Charles McCulloch's family were expecting a celebration on the 94-year-old's second day at a nursing home in Canberra.
It was his granddaughter's birthday, and there were to be a string of visitors to help welcome him to life at Jindalee Aged Care Residence in Narrabundah.
Instead, they were left identifying his body, and imagining the final moments before he was beaten to death by a fellow resident in Jindalee's secure dementia ward.
It has raised serious issues about the response to the death, and about resource and funding-starved nursing homes.
Distressed staff, many of whom were facing an unprecedented situation, failed to immediately call police.
Mr McCulloch's body was left unsupervised for long periods, while the man responsible was left to roam free.
His suspected killer had assaulted another man in the same room earlier that morning, but staff failed to check if anyone else had been attacked.
Concerns have been raised about the low staff-to-resident ratio, and about the placement of the suspected killer in the room with Mr McCulloch, given his violent past.
It took about an hour between the discovery of Mr McCulloch and a call to the police. Staff who found him did not take his vital signs, and the family fear he may not have been dead.
Nursing directors denied allegations they weretrying to cover up the death by not immediately calling police, and have defended claims they gave an inaccurate, more favourable version to the then Department of Health and Ageing.
On Thursday, local dementia expert Dr Tony Jones spoke of the difficulties of predicting violent behaviour, and of the precarious balance between staff's duty to keep residents safe with residents' right to freedom.
He praised Jindalee, saying the staff were the "most informed, sensitive, and professional" in the ACT.
Yet, throughout the inquest, little detail has emerged about the kind of man Mr McCulloch was, and just how much his shocking death has hurt his family.
That changed on Thursday afternoon, when his granddaughter read a statement on behalf of the family to the court.
"Until five months before Charles was killed, he lived at home in Forster, NSW, on his own, having outlived his very beloved wife," she said.
"Charles was a very charming man who people were always happy to help. We visited him as often as we could from Canberra and Melbourne and he would put us up in his spotless home and cook for us each day."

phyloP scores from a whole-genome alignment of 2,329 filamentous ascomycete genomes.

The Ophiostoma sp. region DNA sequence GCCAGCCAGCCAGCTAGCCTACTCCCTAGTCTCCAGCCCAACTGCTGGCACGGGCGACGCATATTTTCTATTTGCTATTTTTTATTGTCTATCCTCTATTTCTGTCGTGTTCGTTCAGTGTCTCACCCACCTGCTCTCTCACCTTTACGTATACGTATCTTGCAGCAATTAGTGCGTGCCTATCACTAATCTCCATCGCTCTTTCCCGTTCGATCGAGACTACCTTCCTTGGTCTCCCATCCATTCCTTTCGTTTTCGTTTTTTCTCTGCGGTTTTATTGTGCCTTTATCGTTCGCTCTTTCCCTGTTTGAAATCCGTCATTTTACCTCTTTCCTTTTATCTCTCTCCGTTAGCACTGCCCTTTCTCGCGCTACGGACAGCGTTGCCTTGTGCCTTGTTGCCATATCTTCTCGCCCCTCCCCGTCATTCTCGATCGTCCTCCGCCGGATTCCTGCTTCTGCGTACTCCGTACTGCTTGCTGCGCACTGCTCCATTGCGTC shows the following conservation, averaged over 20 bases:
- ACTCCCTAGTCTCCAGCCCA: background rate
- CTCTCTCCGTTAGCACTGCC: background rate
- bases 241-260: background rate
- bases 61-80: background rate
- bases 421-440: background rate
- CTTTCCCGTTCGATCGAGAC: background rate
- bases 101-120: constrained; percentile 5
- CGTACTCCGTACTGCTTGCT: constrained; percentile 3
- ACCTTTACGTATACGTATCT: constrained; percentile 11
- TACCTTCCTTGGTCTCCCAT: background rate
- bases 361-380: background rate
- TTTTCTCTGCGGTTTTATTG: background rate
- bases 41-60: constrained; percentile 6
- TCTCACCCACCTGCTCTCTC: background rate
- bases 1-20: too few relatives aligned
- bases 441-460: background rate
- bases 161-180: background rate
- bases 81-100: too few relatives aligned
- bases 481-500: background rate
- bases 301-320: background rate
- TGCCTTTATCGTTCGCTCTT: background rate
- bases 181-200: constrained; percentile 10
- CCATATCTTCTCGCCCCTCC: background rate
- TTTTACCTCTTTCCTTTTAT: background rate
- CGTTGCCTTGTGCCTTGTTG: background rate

The family spoke of the agonising decision to place him in a nursing home after a fall and a diagnosis of dementia, and of bringing him to Canberra, where the majority of his family lived.
He moved to Jindalee on January 20, 2012, arriving via air ambulance. A big celebration was planned for the next day.
"Instead of visiting him the next morning, dad had to identify Charles' body," his granddaughter said.
"The rest of us just have our imagination about his injuries, informed by the knowledge that the nurse on duty ran screaming from the room at the sight of his face."
They spoke of losing faith in residential aged care, and their fear of having to ever move into a nursing home.
"We suspect that at least some factors that contributed to Charles' horrible death are systemic and ongoing, relating to staffing, training, regulations, funding arrangements, and ageism."
"There is no quick cure for problems in those areas, although we are grateful for any suggestions His Honour [Magistrate Peter Dingwall] may make to speed improvement."
"To my mind, our natural fear of the nursing home environment will be the lasting impact of Charles' death, and will only grow as we all age."
Jindalee's managing director Gary Johnson gave the family his condolences on Thursday, admitting Jindalee had failed to keep Mr McCulloch safe.
He also spoke of the changes that had been implemented at the facility since, to ensure that such an incident would not be repeated, and of the funding difficulties following recent federal cuts.
The coroner, Mr Dingwall, also passed on his condolences.
"We can only hope that what comes out of this will ensure something like this never occurs again," he said.
He has reserved his findings.